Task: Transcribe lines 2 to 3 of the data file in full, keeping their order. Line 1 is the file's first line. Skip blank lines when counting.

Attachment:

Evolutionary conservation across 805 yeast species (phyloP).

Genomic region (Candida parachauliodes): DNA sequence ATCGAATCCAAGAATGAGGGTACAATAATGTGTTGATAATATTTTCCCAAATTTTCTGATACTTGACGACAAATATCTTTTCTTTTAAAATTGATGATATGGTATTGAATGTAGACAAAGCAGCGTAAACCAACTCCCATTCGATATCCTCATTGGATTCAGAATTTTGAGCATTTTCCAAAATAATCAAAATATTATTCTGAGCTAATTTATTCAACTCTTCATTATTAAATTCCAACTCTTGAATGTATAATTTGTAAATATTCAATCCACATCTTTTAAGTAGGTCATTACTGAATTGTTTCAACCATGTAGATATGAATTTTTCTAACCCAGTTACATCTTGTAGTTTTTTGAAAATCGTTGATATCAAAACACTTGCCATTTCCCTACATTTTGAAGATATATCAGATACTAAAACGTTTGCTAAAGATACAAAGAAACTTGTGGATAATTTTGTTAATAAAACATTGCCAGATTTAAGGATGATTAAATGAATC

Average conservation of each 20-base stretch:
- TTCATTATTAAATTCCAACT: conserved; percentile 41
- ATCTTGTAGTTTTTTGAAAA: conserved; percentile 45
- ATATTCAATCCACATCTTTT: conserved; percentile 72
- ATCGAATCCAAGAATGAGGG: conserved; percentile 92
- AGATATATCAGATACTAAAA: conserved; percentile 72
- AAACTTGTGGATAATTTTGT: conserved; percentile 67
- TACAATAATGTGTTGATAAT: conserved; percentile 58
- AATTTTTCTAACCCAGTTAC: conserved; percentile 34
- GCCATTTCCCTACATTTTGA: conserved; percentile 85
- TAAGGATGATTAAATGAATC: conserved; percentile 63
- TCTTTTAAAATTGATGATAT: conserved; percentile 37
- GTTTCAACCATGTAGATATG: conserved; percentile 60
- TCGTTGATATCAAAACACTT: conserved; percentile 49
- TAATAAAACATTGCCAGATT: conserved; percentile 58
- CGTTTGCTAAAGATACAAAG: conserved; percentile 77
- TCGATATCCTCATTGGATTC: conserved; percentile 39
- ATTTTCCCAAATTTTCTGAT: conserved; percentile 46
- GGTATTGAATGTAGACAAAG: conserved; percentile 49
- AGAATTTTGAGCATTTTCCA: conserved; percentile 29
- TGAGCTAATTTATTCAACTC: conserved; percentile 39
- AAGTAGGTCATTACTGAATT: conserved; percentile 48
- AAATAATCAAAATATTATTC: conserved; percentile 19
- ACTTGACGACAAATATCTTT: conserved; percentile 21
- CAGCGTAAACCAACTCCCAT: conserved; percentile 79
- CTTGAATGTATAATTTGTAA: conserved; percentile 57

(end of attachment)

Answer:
Genomic region (Candida parachauliodes): DNA sequence ATCGAATCCAAGAATGAGGGTACAATAATGTGTTGATAATATTTTCCCAAATTTTCTGATACTTGACGACAAATATCTTTTCTTTTAAAATTGATGATATGGTATTGAATGTAGACAAAGCAGCGTAAACCAACTCCCATTCGATATCCTCATTGGATTCAGAATTTTGAGCATTTTCCAAAATAATCAAAATATTATTCTGAGCTAATTTATTCAACTCTTCATTATTAAATTCCAACTCTTGAATGTATAATTTGTAAATATTCAATCCACATCTTTTAAGTAGGTCATTACTGAATTGTTTCAACCATGTAGATATGAATTTTTCTAACCCAGTTACATCTTGTAGTTTTTTGAAAATCGTTGATATCAAAACACTTGCCATTTCCCTACATTTTGAAGATATATCAGATACTAAAACGTTTGCTAAAGATACAAAGAAACTTGTGGATAATTTTGTTAATAAAACATTGCCAGATTTAAGGATGATTAAATGAATC

Average conservation of each 20-base stretch: